Stephen Wark is a man with a van – and a plan. The Newcastle-based photographer is preparing to set off on an epic road trip in his distinctive white “Drone Guy” emblazoned Winnebago, with the aim of highlighting the rich diversity and beauty of Australia from a different viewpoint – the air.
Utilising drone technology, Stephen will capture a perspective most people would never get the chance to see as he visits towns and cities across the country.
Aside from producing photographic stills, which he will use to create a spectacular stock library of aerial images from around Australia that will be available for purchase, Stephen will also share his adventures and the sights he sees via a series of videos.
These will be uploaded to his website, www.droneguy.com.au, as well as on YouTube, with plans to release a Drone Guy Aussie Road Trip DVD further down the track.
“I’ve travelled all over the world, I’ve lived in New Guinea, England, Malaysia and New Zealand but I love Australia, and I don’t want to travel anywhere else anymore,” Stephen said.
“Our country is so big, there’s a lot of hidden gems in and around places and I want to build up the largest private image bank of aerial photos of this country.
“There’s also still people who have never seen drones in places like the outback, so I think it’s time to take drone technology on the road, to the people, cities and towns throughout Australia.”
But it’s not going to be all fun and games – the trip will also be a “business adventure” in which Stephen will look to tie in a number of commercial jobs in each region he visits.
These will be vital in providing the funding that will allow him to keep travelling and taking photos. He’s also on the look-out for other like-minded people who want to share the journey.
“I know what I want to do, but it has to have a commercial basis,” Stephen said.
“Every town I go to I will hopefully have two or three commercial shoots, but it will be an entirely different lifestyle (to what I live now), in the Winnebago, following the work around.
“Once I get going I’ll take on other people who want to come along for the ride and we can fund it together.”
Stephen’s love of photography began in the late 1980s when he bought his first camera.
Years later, after undertaking a number of photography courses, his passion became his profession when he scored a job with Fairfax Media at the Port Stephens Examiner newspaper.
Stephen worked there for more than a decade while also running his own successful photography business, capturing everything from weddings and portraits to community news, commercial shoots and event coverage.
But it was the decision to add a new piece of equipment to his already extensive photography kit about five years ago that would send Stephen’s photography into a whole new direction.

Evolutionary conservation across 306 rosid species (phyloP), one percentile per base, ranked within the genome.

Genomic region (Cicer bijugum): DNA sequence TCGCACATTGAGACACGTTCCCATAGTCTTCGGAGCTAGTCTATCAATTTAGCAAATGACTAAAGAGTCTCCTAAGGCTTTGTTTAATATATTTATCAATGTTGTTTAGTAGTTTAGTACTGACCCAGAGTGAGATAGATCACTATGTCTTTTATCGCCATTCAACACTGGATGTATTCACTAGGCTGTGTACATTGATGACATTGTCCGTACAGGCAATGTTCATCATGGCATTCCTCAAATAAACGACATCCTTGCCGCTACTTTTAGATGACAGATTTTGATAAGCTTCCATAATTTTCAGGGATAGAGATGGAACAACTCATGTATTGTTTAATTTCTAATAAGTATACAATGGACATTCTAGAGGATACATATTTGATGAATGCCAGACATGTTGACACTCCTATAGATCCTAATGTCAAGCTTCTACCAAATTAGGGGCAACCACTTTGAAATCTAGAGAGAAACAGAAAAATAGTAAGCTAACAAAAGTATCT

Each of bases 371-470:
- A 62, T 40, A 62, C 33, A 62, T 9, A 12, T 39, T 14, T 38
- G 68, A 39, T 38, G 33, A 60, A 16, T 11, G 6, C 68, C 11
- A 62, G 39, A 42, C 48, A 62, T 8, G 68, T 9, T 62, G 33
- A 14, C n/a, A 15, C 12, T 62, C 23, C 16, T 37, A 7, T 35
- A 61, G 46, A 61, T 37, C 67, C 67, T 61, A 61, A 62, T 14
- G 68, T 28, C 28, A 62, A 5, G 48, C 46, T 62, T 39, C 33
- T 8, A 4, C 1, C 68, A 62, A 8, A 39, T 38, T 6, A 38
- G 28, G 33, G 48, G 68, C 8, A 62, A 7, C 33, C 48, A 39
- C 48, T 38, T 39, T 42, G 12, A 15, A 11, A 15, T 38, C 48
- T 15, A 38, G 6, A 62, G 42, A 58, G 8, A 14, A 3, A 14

“I was doing a lot of real estate photography, and I was actually looking for a mechanism to control a camera on the end of a long pole when I came across a drone,” he said.
“I bought my first drone about five years ago, it cost me about $8500 and it took me three months to put it together… I eventually worked out that you don’t need to have a big drone, you just need a small one because, to me, a drone is just like a big tripod that goes in the air – it’s the photography skills that are important.”
Having become involved in the drone industry in Australia when it was just starting to take off, Stephen said he has seen a lot of changes over the years, although one thing has remained the same – the truly amazing results you can get shooting from a new perspective.
“I’ve had 15 drones in the last five years, the technology jumps forward so quickly and I think always having the latest technology has kept me ahead of the game,” he said.
“Drone photography is about 90 percent of my business at the moment, and it really puts a lot of the creativity into the hands of the end user because often they are there with me and can see what I’m doing and what they’ll get.
“It’s a whole new ball game really, it gives you that extra perspective in an area that you weren’t able to go unless you had a really big pole or had a lot of money to get a helicopter to fly down low.
“It changes everything regarding what something looks like from the ground, even the most boring spot because you can go up and get the most spectacular shot you’ve ever seen.
“I could go up now and take a shot from a drone and come down punching the air thinking ‘You beauty’ – it’s so rewarding, and each place has something unique to offer.”
Stephen has already embarked on some mini road trips to towns throughout the Central West of NSW, as well as a more recent excursion to the Gold Coast.
Footage from some of these, as well as videos capturing whales and dolphins at play closer to home in the Hunter, can be found on his website, with Stephen promising plenty more to come in the new year as planning for his Drone Guy Aussie Road Trip gathers steam.